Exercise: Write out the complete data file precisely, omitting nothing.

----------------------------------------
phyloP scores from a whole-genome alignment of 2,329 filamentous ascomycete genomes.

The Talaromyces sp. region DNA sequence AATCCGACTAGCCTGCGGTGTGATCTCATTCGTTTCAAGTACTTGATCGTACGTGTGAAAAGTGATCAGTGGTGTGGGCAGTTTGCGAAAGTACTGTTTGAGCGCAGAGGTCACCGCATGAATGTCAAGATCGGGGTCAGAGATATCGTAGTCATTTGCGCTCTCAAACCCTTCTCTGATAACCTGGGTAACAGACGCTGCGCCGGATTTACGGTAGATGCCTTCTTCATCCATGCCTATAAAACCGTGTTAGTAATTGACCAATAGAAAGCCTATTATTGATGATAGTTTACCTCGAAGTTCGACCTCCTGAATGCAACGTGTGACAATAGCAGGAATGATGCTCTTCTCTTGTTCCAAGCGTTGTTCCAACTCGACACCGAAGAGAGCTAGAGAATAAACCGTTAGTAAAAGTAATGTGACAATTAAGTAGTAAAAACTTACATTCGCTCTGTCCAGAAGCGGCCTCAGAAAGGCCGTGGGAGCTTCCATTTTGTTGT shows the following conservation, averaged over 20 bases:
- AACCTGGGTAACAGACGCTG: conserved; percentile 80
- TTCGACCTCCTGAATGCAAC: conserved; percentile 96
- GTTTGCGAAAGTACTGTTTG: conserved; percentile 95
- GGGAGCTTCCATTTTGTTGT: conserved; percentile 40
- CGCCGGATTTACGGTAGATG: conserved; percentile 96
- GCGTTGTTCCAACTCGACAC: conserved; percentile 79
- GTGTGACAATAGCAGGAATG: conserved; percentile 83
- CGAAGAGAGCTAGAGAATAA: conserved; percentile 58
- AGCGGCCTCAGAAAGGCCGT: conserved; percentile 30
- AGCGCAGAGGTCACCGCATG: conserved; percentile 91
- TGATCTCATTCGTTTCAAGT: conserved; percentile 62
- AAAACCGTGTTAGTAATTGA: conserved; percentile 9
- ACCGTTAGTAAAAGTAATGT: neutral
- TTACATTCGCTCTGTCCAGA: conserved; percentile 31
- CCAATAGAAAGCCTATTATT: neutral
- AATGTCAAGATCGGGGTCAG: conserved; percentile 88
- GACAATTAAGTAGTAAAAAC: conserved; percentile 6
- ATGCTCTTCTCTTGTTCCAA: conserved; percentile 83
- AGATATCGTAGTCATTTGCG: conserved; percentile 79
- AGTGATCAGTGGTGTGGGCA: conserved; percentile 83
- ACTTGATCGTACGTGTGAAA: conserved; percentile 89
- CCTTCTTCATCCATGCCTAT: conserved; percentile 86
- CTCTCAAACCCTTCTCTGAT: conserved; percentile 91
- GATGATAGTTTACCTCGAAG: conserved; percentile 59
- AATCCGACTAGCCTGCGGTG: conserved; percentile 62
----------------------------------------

phyloP scores from a whole-genome alignment of 2,329 filamentous ascomycete genomes.

The Talaromyces sp. region DNA sequence AATCCGACTAGCCTGCGGTGTGATCTCATTCGTTTCAAGTACTTGATCGTACGTGTGAAAAGTGATCAGTGGTGTGGGCAGTTTGCGAAAGTACTGTTTGAGCGCAGAGGTCACCGCATGAATGTCAAGATCGGGGTCAGAGATATCGTAGTCATTTGCGCTCTCAAACCCTTCTCTGATAACCTGGGTAACAGACGCTGCGCCGGATTTACGGTAGATGCCTTCTTCATCCATGCCTATAAAACCGTGTTAGTAATTGACCAATAGAAAGCCTATTATTGATGATAGTTTACCTCGAAGTTCGACCTCCTGAATGCAACGTGTGACAATAGCAGGAATGATGCTCTTCTCTTGTTCCAAGCGTTGTTCCAACTCGACACCGAAGAGAGCTAGAGAATAAACCGTTAGTAAAAGTAATGTGACAATTAAGTAGTAAAAACTTACATTCGCTCTGTCCAGAAGCGGCCTCAGAAAGGCCGTGGGAGCTTCCATTTTGTTGT shows the following conservation, averaged over 20 bases:
- AACCTGGGTAACAGACGCTG: conserved; percentile 80
- TTCGACCTCCTGAATGCAAC: conserved; percentile 96
- GTTTGCGAAAGTACTGTTTG: conserved; percentile 95
- GGGAGCTTCCATTTTGTTGT: conserved; percentile 40
- CGCCGGATTTACGGTAGATG: conserved; percentile 96
- GCGTTGTTCCAACTCGACAC: conserved; percentile 79
- GTGTGACAATAGCAGGAATG: conserved; percentile 83
- CGAAGAGAGCTAGAGAATAA: conserved; percentile 58
- AGCGGCCTCAGAAAGGCCGT: conserved; percentile 30
- AGCGCAGAGGTCACCGCATG: conserved; percentile 91
- TGATCTCATTCGTTTCAAGT: conserved; percentile 62
- AAAACCGTGTTAGTAATTGA: conserved; percentile 9
- ACCGTTAGTAAAAGTAATGT: neutral
- TTACATTCGCTCTGTCCAGA: conserved; percentile 31
- CCAATAGAAAGCCTATTATT: neutral
- AATGTCAAGATCGGGGTCAG: conserved; percentile 88
- GACAATTAAGTAGTAAAAAC: conserved; percentile 6
- ATGCTCTTCTCTTGTTCCAA: conserved; percentile 83
- AGATATCGTAGTCATTTGCG: conserved; percentile 79
- AGTGATCAGTGGTGTGGGCA: conserved; percentile 83
- ACTTGATCGTACGTGTGAAA: conserved; percentile 89
- CCTTCTTCATCCATGCCTAT: conserved; percentile 86
- CTCTCAAACCCTTCTCTGAT: conserved; percentile 91
- GATGATAGTTTACCTCGAAG: conserved; percentile 59
- AATCCGACTAGCCTGCGGTG: conserved; percentile 62